At more colleges, classes on genetics get personal
IOWA CITY (AP) — Bakir Hajdarevic didn’t have to study for the most important test in a class last fall. He just had to spit — a lot.
The 19-year-old freshman at the University of Iowa took an honors seminar on personal genetics in which students had the option of sending saliva samples so a testing company could use DNA to unlock some of their most personal health and family secrets. The results would tell them how likely they were to get some forms of cancer, whether they were carriers for genetic diseases, where their ancestors came from, and a trove of other information.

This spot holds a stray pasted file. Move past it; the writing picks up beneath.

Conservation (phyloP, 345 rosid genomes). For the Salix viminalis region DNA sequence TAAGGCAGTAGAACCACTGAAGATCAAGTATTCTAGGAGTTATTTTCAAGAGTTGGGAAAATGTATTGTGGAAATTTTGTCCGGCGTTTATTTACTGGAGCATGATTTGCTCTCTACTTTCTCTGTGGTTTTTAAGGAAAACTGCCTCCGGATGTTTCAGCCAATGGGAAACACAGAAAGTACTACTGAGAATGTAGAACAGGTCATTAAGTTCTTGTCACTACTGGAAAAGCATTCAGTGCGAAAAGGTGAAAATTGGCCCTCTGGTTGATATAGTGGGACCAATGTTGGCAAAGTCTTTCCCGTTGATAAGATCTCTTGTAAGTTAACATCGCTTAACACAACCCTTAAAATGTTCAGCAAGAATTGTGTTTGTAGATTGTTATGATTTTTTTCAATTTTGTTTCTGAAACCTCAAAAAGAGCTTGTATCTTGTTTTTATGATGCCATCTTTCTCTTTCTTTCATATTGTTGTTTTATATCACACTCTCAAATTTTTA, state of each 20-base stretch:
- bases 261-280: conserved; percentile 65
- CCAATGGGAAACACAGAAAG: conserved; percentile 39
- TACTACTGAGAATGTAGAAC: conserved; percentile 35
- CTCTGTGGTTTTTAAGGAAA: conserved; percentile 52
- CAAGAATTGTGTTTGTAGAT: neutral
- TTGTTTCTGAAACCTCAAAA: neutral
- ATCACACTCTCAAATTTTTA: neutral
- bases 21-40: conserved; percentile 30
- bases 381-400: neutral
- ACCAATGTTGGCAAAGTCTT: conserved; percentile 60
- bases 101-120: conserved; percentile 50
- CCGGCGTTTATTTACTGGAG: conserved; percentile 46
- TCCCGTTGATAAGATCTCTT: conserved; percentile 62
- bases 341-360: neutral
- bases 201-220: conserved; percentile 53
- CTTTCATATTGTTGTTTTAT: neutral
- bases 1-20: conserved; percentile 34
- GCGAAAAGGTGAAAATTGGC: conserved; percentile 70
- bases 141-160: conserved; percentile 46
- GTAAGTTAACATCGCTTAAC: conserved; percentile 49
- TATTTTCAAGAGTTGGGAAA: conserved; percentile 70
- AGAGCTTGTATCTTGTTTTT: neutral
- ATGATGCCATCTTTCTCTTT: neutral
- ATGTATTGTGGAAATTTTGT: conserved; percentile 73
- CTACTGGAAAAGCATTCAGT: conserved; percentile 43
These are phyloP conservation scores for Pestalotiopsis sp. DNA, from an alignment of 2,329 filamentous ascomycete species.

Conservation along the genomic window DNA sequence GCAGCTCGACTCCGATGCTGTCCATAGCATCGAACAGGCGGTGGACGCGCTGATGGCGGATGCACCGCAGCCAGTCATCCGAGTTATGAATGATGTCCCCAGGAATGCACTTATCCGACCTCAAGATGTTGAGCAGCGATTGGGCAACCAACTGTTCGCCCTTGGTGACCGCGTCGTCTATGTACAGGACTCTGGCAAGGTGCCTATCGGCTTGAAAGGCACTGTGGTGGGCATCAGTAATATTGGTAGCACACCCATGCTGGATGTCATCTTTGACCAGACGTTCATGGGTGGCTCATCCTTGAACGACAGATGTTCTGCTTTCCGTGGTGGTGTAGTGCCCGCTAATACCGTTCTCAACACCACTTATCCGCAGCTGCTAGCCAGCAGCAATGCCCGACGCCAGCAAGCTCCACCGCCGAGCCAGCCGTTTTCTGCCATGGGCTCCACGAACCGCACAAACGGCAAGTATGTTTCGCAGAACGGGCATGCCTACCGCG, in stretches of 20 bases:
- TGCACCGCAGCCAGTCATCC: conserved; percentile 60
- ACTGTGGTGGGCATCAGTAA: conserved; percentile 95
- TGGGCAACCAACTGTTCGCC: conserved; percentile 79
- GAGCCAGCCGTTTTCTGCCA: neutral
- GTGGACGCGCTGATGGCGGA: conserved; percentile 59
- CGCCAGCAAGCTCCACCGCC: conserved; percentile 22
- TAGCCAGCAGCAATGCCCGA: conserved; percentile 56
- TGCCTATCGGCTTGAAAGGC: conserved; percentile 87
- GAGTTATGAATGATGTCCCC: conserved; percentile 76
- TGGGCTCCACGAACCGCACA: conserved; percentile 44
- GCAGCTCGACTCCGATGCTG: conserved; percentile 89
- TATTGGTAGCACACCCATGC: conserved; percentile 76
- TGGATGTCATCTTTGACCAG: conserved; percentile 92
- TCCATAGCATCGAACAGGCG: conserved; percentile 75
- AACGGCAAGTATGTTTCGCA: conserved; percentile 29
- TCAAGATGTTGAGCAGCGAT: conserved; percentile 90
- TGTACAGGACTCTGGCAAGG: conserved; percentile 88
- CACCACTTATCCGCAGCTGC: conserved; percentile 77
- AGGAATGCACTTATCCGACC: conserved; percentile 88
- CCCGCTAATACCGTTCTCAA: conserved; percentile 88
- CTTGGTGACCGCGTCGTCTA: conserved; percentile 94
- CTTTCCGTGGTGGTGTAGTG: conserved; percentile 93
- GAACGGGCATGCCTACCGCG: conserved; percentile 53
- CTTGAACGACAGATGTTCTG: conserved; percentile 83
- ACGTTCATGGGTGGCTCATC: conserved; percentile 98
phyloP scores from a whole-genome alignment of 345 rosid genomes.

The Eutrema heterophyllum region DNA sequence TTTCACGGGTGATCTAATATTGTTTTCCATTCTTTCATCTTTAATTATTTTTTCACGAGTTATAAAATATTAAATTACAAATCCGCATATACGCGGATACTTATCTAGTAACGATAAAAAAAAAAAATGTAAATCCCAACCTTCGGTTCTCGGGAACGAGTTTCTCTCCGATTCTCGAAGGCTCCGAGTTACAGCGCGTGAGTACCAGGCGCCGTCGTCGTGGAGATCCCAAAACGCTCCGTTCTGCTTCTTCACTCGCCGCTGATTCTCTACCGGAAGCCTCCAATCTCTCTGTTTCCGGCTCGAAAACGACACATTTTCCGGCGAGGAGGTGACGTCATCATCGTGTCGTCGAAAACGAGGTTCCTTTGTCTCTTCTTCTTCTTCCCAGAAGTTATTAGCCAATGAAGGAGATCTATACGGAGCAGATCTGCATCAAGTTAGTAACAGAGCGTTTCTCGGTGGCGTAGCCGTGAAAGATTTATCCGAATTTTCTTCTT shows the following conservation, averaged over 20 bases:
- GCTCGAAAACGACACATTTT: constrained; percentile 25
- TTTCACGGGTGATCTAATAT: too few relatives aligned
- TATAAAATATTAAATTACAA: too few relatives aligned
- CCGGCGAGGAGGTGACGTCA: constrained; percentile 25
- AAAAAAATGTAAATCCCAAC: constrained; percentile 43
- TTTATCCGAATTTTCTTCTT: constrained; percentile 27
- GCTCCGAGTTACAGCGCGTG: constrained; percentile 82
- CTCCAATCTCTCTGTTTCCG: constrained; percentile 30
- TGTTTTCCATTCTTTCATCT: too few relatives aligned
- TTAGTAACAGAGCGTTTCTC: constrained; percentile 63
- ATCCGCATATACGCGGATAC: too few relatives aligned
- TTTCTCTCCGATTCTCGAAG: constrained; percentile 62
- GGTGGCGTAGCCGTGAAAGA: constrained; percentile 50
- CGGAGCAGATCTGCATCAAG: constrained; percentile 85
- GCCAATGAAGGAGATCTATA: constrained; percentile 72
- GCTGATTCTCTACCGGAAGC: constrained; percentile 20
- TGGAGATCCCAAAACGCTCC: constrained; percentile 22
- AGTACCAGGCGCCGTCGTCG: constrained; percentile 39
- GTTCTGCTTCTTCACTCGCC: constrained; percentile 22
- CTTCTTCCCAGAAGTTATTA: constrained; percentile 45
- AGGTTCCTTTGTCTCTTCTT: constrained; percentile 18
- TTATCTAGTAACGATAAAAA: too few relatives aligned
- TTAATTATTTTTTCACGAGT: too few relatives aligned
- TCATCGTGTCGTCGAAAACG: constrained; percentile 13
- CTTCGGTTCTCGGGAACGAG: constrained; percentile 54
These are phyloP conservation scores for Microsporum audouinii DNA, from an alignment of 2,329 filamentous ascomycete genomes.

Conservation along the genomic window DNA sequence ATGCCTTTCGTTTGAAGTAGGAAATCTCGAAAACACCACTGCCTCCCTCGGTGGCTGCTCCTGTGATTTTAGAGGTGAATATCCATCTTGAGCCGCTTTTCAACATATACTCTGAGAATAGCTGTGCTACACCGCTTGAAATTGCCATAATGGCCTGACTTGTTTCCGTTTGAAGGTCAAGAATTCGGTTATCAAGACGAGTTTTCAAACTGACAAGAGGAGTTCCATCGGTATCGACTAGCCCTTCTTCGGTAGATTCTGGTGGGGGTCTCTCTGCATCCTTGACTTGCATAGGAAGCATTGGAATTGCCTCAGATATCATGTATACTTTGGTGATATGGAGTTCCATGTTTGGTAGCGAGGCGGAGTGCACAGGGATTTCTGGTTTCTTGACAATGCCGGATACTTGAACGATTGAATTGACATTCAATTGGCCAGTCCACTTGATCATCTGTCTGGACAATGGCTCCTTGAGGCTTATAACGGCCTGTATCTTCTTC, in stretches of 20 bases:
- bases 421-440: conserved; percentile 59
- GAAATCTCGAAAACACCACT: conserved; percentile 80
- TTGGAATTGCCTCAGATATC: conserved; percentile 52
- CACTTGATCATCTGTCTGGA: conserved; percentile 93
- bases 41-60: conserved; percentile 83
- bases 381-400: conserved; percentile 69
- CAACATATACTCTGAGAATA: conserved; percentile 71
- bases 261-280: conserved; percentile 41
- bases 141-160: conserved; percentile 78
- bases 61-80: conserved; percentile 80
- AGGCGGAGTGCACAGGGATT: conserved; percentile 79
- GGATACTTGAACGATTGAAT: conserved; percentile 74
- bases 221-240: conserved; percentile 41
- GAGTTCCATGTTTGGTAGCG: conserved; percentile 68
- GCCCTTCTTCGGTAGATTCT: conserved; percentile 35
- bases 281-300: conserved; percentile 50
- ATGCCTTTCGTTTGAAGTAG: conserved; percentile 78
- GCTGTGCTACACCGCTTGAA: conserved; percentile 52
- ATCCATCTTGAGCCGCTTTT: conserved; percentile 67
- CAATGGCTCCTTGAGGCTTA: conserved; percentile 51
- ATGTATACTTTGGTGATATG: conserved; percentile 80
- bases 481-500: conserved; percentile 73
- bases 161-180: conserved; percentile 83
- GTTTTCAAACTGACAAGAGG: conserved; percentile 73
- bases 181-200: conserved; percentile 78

The class, taught at Iowa for the first time, is part of a growing movement in higher education to tackle the rapidly advancing field of personal genetics, which is revolutionizing medicine and raising difficult ethical and privacy questions. The classes are forcing students to decide whether it is better to be ignorant or informed about possible health problems — a decision more Americans will confront as the price of genetic testing plummets and it becomes more popular.
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